On May 11, 2006, CA's attorneys wrote to the IRS to inform them that a new organization, Catholic Answers Action ("CAA"), "ha[d] been incorporated as a 501(c)(4) organization." (Ex. 1 to Hendon Decl.) The letter also stated CAA was organized for the purpose of moving all lobbying activity from CA to CAA, and that CAA would engage in religious and educational lobbying and an "insubstantial amount of political activity," in addition to controlling the publication and distribution of the VGSC.*fn15 In a subsequent letter to the IRS, dated June 28, 2006, CA's attorneys also indicated that although CA would continue to feature E-Letters on its website, they would be non-political in nature, and an E-Letter feature including political issues would debut on the CAA website in July 2006. (Ex. 6 to Bieniek Decl.)
Ultimately, on May 2, 2008, the IRS sent a letter to CA stating that although CA continued to qualify for tax exemption, the IRS found: (1) the two [aforementioned] E-Letters mentioning Senator Kerry constituted political campaign intervention; (2) the VGSC standing alone did not constitute political campaign intervention; and (3) during the time period that both the designated E-Letters and the VGSC were posted to CA's website, the combination of the VGSC and the E-Letters constituted political campaign intervention.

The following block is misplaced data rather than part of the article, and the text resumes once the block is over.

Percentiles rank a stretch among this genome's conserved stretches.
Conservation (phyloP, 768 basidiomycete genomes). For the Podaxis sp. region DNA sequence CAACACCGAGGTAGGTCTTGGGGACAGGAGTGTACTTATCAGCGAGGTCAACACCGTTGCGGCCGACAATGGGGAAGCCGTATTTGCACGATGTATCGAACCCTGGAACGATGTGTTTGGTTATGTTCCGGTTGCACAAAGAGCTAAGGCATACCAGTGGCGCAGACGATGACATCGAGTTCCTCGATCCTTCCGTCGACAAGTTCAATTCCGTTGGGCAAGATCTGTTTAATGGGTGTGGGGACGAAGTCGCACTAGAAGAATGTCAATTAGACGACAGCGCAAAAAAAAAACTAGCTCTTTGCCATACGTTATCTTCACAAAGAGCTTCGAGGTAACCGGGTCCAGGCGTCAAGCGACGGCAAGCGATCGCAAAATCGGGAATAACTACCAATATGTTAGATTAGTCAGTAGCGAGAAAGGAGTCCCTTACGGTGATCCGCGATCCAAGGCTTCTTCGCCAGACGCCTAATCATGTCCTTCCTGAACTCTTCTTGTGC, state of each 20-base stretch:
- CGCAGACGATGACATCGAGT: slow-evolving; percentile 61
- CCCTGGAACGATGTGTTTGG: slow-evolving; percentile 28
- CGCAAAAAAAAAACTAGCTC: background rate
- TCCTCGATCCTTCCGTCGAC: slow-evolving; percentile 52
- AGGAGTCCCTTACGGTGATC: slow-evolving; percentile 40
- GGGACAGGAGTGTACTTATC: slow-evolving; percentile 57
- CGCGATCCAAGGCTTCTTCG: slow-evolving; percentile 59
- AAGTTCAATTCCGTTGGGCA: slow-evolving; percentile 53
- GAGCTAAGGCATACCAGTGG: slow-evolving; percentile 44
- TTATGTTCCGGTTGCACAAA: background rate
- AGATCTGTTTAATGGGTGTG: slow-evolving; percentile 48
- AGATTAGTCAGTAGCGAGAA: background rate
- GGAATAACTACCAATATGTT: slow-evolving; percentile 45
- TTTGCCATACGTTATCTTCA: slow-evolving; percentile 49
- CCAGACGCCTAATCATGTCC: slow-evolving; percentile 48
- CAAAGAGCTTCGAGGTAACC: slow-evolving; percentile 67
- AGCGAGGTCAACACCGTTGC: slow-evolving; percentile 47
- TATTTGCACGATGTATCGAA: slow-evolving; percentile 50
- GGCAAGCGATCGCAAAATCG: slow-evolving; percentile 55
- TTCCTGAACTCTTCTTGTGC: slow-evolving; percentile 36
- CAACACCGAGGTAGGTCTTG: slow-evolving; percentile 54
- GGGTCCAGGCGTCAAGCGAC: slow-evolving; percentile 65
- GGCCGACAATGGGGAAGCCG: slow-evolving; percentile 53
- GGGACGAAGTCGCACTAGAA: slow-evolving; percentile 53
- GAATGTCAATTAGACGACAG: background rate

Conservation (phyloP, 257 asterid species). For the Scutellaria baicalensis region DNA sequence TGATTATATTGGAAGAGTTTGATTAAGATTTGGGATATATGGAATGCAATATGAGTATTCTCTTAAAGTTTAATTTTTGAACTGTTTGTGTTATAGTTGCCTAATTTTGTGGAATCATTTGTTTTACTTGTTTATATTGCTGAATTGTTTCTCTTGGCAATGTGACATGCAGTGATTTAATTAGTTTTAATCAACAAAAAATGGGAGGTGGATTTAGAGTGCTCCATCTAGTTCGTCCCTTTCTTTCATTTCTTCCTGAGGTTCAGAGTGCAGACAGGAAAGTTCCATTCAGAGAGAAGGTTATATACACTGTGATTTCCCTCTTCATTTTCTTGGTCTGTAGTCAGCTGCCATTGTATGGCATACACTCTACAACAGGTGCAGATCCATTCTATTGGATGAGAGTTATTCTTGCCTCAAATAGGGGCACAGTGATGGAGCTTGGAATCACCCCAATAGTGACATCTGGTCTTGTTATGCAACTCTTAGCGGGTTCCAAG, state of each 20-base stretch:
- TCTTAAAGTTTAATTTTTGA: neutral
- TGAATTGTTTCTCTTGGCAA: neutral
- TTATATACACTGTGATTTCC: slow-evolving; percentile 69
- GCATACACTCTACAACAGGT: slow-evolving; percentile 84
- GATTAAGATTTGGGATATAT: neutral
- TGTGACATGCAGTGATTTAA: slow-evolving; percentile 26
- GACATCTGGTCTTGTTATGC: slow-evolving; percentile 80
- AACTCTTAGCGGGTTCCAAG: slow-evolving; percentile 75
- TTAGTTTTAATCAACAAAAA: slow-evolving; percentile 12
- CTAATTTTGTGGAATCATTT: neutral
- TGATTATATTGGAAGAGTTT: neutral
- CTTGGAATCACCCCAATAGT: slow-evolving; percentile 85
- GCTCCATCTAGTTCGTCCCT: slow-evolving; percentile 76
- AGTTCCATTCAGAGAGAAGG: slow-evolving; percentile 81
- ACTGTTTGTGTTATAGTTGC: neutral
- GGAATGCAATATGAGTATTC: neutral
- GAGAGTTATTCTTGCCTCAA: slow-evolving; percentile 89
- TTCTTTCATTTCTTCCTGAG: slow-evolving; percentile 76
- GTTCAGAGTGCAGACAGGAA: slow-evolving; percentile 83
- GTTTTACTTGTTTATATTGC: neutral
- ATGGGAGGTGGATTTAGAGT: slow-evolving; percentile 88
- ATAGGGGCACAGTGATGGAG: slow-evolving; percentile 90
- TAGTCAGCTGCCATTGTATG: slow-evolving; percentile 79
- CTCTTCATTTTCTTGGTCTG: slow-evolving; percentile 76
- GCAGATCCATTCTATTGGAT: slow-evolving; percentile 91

Unlike Church of Scientology, where there were numerous compelling indications that the nature of the tax controversy over the plaintiff's tax-exempt status would be ongoing, here there is no indication that the combination of circumstances giving rise to the government's assessment of excise taxes against CA are likely to be repeated. First, IRS's decision to assess the taxes was based on a combination of the content of the specific E-Letters mentioning Senator Kerry, along with the online publishing of the VGSC in the context of an election year; the decision was extremely fact specific, whereas in Church of Scientology the underlying status of the plaintiff as an exempt corporation would recur each year, as indicated by the IRS's continued actions toward that plaintiff. Second, it is impossible to predict with any certainty the type of speech and the context of the speech in which CA will engage in the future, whereas in Church of Scientology, the ongoing nature of the controversy was certain. Finally, the record indicates that by forming CAA, CA has a new forum from which it may issue the type of speech that gave rise to its liability for the excise taxes (i.e. the VGSC and politically charged E-Letters).
Accordingly, the Court dismisses the remainder of CA's claims for lack of subject matter jurisdiction because: (1) the refund has rendered CA's refund claim moot; and (2) there are no issues present that are capable of repetition, yet evading review.
For the reasons stated herein, the Court GRANTS the United States' motion to dismiss the FAC, and DISMISSES the FAC in its entirety, with prejudice.
IT IS SO ORDERED.